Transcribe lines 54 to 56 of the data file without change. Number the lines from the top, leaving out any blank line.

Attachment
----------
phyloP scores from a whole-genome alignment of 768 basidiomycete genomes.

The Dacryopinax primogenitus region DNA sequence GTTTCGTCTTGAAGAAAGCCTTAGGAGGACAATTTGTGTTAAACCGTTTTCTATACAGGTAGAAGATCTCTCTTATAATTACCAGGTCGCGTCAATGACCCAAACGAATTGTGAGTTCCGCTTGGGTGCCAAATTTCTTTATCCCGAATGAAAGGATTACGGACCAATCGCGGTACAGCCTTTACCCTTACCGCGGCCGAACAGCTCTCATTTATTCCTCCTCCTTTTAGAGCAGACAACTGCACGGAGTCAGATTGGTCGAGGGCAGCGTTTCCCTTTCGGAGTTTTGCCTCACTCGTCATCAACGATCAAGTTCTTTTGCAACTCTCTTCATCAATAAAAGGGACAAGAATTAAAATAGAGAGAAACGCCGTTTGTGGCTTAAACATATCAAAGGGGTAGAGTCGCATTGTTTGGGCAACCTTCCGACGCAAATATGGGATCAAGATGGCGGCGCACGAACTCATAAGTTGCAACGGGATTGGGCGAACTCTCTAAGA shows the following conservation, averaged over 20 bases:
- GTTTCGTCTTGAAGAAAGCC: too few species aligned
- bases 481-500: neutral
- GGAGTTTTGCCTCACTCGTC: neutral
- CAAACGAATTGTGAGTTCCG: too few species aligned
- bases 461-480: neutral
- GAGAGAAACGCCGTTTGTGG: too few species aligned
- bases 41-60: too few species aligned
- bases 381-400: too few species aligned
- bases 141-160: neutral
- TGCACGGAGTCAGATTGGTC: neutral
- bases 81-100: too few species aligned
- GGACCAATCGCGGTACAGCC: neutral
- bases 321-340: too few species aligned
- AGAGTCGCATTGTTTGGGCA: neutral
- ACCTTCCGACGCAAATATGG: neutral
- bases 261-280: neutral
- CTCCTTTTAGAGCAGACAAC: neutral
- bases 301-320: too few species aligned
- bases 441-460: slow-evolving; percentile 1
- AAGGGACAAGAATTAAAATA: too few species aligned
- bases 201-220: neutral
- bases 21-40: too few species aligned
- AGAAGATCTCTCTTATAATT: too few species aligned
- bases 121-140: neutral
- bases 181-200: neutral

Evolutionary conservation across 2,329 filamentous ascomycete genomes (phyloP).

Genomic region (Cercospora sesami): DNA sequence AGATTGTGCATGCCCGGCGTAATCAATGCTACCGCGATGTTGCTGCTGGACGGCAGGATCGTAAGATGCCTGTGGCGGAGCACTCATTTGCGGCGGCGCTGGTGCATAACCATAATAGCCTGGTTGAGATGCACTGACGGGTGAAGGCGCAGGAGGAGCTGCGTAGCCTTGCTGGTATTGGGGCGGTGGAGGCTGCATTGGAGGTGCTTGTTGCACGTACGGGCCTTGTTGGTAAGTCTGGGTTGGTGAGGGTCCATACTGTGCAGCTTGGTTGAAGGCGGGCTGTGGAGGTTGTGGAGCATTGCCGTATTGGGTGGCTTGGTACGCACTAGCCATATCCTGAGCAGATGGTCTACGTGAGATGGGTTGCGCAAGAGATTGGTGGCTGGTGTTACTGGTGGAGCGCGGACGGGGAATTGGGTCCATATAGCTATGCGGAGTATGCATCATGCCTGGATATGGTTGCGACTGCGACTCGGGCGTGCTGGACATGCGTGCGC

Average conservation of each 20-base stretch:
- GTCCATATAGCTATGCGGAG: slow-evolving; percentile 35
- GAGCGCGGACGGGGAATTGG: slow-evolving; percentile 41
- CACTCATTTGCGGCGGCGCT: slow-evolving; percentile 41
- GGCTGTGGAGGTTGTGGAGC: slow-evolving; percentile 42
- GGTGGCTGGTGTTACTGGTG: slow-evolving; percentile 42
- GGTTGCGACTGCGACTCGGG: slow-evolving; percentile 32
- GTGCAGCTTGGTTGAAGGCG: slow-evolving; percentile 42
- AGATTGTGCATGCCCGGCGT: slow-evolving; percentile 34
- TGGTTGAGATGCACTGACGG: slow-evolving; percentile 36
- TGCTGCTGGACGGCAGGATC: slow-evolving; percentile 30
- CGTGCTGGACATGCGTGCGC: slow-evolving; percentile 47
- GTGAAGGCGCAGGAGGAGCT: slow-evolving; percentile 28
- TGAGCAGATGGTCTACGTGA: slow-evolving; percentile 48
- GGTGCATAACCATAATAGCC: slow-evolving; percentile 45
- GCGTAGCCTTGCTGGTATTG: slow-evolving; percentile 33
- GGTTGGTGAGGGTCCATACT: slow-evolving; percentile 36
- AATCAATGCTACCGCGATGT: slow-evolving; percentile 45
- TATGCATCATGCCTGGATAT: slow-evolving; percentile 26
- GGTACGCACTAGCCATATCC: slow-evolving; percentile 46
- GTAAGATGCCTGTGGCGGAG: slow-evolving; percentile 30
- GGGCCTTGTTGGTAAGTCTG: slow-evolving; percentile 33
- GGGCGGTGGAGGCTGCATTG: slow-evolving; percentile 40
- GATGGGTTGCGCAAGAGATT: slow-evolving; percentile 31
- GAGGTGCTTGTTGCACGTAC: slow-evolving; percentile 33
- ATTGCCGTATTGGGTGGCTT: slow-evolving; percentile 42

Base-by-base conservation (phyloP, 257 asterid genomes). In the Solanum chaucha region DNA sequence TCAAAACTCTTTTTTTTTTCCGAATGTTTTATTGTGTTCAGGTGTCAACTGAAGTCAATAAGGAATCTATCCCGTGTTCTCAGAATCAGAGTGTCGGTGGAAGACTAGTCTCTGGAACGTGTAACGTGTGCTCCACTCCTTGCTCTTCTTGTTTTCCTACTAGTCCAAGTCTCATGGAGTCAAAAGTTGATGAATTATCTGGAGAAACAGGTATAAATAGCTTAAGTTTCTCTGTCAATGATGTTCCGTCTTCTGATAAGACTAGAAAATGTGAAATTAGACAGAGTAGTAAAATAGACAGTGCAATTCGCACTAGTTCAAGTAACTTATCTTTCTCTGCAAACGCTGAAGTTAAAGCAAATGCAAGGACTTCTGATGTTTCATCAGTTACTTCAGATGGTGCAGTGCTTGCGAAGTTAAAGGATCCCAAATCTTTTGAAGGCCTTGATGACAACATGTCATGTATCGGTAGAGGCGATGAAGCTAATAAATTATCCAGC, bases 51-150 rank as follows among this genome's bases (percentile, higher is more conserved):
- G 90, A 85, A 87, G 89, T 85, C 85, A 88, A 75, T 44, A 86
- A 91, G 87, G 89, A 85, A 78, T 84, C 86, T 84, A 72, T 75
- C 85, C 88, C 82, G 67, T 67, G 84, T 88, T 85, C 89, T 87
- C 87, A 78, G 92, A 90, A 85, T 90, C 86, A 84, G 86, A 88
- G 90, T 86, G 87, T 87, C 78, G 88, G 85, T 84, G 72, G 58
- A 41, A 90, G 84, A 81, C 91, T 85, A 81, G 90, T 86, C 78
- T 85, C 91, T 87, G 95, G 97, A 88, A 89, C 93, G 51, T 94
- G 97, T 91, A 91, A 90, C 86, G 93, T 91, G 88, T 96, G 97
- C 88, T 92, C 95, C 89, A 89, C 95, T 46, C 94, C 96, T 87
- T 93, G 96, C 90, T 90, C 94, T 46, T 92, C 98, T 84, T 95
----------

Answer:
- GAGGTGCTTGTTGCACGTAC: slow-evolving; percentile 33
- ATTGCCGTATTGGGTGGCTT: slow-evolving; percentile 42

Base-by-base conservation (phyloP, 257 asterid genomes). In the Solanum chaucha region DNA sequence TCAAAACTCTTTTTTTTTTCCGAATGTTTTATTGTGTTCAGGTGTCAACTGAAGTCAATAAGGAATCTATCCCGTGTTCTCAGAATCAGAGTGTCGGTGGAAGACTAGTCTCTGGAACGTGTAACGTGTGCTCCACTCCTTGCTCTTCTTGTTTTCCTACTAGTCCAAGTCTCATGGAGTCAAAAGTTGATGAATTATCTGGAGAAACAGGTATAAATAGCTTAAGTTTCTCTGTCAATGATGTTCCGTCTTCTGATAAGACTAGAAAATGTGAAATTAGACAGAGTAGTAAAATAGACAGTGCAATTCGCACTAGTTCAAGTAACTTATCTTTCTCTGCAAACGCTGAAGTTAAAGCAAATGCAAGGACTTCTGATGTTTCATCAGTTACTTCAGATGGTGCAGTGCTTGCGAAGTTAAAGGATCCCAAATCTTTTGAAGGCCTTGATGACAACATGTCATGTATCGGTAGAGGCGATGAAGCTAATAAATTATCCAGC, bases 51-150 rank as follows among this genome's bases (percentile, higher is more conserved):